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Counter the strain of the digital age with Hygge

Scandinavians agree that Canadians could benefit from the concept of hygge time, which might help make the winter a little less frosty, and a lot more cozy.  

Winters in Scandinavian countries are long and cold, and days are short with very little light. According to Eva Mamchur at the Danish Canadian Club, on a cold, dark, winter night, the Danes will say to each other, “Let’s go home and hygge.”

Living the Hygge lifestyle is as easy as curling up with a good book and some tea. The Danish way of life focuses on being comfy, comfortable, and stress-free. (Photo by Jp Pitogo/SAIT)

Hygge time might include some candlelight, hot chocolate, or a glass of wine, but according to Mamchur, it really means getting together with family or friends “to just create a little cozy atmosphere.” 

Hygge time has to do with getting through a dark winter, and Canadians could also benefit from this approach, according to Mamchur. 

Hygge, pronounced Hoo-Gah, is an all-purpose word that can be used as an adjective, a noun, or a verb, according to Krista Hermanson, founder of Krista Hermanson Design in Calgary, Alta. 

The Danish word means something close to “cozy time,” but the emphasis is on human connection and spending time with friends and family. 

“[Hygge] is about having real conversations without getting distracted by outside things – so electronics, television, or the outside world.”

Hygge time could be the answer to the “hyper-paced, technologically-driven” world we live in, according to Hermanson.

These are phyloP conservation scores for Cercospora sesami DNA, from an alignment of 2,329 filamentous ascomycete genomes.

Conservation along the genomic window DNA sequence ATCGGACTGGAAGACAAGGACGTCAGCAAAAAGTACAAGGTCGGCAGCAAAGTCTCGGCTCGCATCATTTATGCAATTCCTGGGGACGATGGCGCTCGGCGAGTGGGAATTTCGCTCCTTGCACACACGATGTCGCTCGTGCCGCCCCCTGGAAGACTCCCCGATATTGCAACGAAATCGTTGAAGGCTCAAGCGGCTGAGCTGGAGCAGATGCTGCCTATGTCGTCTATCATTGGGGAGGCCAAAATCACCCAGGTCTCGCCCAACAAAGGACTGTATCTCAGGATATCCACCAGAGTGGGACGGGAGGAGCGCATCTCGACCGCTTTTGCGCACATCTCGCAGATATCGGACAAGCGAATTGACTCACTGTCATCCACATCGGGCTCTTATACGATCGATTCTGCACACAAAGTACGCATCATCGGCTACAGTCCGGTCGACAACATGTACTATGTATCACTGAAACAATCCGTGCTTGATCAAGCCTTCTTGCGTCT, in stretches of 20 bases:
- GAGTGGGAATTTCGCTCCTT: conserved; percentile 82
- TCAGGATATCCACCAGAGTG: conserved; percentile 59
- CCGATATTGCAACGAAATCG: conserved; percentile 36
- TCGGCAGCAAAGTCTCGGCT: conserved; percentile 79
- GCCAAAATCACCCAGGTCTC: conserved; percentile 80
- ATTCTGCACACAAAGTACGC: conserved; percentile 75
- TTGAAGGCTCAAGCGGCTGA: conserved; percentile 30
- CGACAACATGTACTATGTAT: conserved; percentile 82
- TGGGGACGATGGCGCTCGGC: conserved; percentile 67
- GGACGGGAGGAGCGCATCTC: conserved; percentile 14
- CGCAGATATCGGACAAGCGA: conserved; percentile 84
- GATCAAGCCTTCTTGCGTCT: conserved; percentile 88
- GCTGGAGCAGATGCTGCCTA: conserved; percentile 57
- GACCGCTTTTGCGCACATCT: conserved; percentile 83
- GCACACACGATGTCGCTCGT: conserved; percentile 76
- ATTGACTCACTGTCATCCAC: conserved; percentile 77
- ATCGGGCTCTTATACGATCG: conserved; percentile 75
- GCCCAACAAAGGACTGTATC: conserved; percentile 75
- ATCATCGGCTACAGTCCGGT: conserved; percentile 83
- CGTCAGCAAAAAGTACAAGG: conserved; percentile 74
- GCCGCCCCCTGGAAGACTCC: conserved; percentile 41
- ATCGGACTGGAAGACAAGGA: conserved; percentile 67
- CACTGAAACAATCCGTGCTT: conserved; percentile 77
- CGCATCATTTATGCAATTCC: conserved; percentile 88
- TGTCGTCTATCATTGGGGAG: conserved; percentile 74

“I really believe that hygge is the antidote to the stresses of modern life. So I’ve become a little bit of a hygge evangelist.”

Turning off one’s phone would be a very hygge thing to do, but all technology doesn’t need to get the boot. 

Watching television, or playing Wii, could be a very hygge thing to do as long as it’s time spent with loved ones. 

A Friday movie night,  with a big bowl of popcorn and some cozy blankets and pillows, all while snuggling up on your sectional would be a very hygge thing to do, according to Hermanson. 

“The focus is on people having the experience as opposed to the delivery of an outside experience.”

There are some simple ways Hermanson said students can employ hygge into their lives:

Be intentional about the environment you’re trying to create. 

Reduce overhead lighting and eliminate fluorescent lights, and light some candles to create a soft glow. 

Make yourself a delicious cup of tea, or another favourite hot beverage. 

Curl up with a good book or a cozy blanket and take a few moments to exhale the pressures of the day. 

Have real conversations, and put the phone away. 

“It’s not good for our brains to be constantly yanked out of what we’re doing and pulled into other environments.

“What happens is the opposite of mindfulness. We end up being fractured, which our body translates as stress.”

“[Hygge] is stress relief. If you come home and you’re stressed, it’s a little light in that dark winter,” said Mamchur.

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